There is a need for a new economic regime that ensures balanced real wage growth in line with productivity increases, whilst respecting the ecological limits of the planet. It must ensure fairer, sustainable growth in the global economy to reduce inequality between regions, as well as within countries, between capital and labour, between high and low income earners, between rich and poor, and between men and women. Fair, responsible and progressive taxation should curb excessive inequality, remove incentives for the pursuit of speculation, and contribute to sustainable development.
Internationally, oversight and far greater transparency could be provided through new taxes, particularly in the foreign exchange market, in order to control damaging short-term speculation on currencies and to raise funds for development and climate change adaptation.

Attempts by world leaders to use the global recession as a spur for greater trade liberalisation through a conclusion to the Doha Round of the World Trade Organisation (WTO) or through bilateral and regional free trade agreements must be reassessed. The UK and all world leaders must take this opportunity to step back and develop a fresh approach to the global trading system that prioritises justice and equity, including labour and environmental standards. This approach should build economic relationships fit to deal with the financial, climate and food crises of the 21st century. This new approach to global trade must work in the interests of people and environment whilst strengthening local and regional supply chains and ensuring dialogue and cooperation at international level.

Recommendations for the UK government

  1. Honour the commitment to deliver 0.7% of national income as aid by 2013 at the latest, deliver it more effectively and push for the auditing and cancellation of all illegitimate and unpayable developing country debts.
  2. Ensure that poorer states are allowed to take responsibility for managing their economies. In particular, they may need to control cross-border capital flows, and should not be penalised or discouraged from doing so.
  3. Stop pushing developing countries to liberalise and deregulate their financial services industries, alongside industrial, agricultural and wider service sectors, via the WTO or EU regional and bilateral trade negotiations. There should be no attempt to rush through a conclusion to the WTO Doha Round – a deal that developing countries have rejected several times due to concerns at the potential impact on their economies.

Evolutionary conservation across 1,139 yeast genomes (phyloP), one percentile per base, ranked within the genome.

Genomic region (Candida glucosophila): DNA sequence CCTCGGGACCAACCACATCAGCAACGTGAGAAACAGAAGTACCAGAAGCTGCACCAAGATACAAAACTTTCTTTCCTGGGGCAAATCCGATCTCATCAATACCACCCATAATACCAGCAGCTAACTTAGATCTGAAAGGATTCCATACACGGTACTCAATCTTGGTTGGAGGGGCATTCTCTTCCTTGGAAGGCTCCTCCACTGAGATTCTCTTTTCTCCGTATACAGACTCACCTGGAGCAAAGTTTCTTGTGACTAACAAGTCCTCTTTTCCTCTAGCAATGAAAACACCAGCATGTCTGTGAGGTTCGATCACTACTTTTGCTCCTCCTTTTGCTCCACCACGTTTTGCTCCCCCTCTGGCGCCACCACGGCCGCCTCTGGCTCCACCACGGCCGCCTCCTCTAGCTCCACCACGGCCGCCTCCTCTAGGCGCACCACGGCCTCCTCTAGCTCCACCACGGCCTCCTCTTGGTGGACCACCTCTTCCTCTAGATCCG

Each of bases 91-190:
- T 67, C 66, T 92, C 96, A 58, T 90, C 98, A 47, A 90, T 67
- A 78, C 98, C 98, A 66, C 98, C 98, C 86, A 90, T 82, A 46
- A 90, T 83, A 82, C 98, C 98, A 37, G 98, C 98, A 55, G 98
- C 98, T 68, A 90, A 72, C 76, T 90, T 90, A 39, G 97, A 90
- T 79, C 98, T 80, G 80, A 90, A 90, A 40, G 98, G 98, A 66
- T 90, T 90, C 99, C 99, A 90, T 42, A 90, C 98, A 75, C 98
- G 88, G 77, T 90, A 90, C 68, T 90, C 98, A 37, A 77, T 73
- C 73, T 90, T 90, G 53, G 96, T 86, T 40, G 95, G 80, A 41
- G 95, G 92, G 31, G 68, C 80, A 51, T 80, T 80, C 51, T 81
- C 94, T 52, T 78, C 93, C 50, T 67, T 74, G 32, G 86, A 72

4. Climate: Build a Green Economy

We need management and regulation of the economy, at national, regional and global levels: to ensure that environmental services are fully valued to promote equity for all nations and the protection of fundamental economic, social and environmental rights for all and to avoid short-term profit being prioritised ahead of long-term sustainability.

Even before the current crisis, the demands of the global economy have led us dangerously close to the planet’s environmental limits. Ever increasing levels of consumption have eaten into our ecological capital. This trend will continue unless we divert from a ‘business as usual’ approach. Inequitable distribution of wealth and consumption has compounded this problem. Three to five planets would be needed if everyone on earth were to consume as much as an average person in a developed country. Meanwhile, the poorest consume the least but suffer most from the impacts of climate change. The economic costs of inaction are unthinkable. Conservative estimates say doing nothing about climate change will cost the world economy at least 5% of Gross Domestic Product (GDP) each year, and potentially more than 20%.4

Until now, economic development has been accompanied by the accelerating accumulation of human-made greenhouse gases in the atmosphere and the risk of runaway climate change. The unprecedented scale of public investment made across the world in response to the financial crisis provides a major opportunity to prevent catastrophic climate change, if it is focussed on facilitating the required cuts in emissions globally, and helping developing countries to adapt.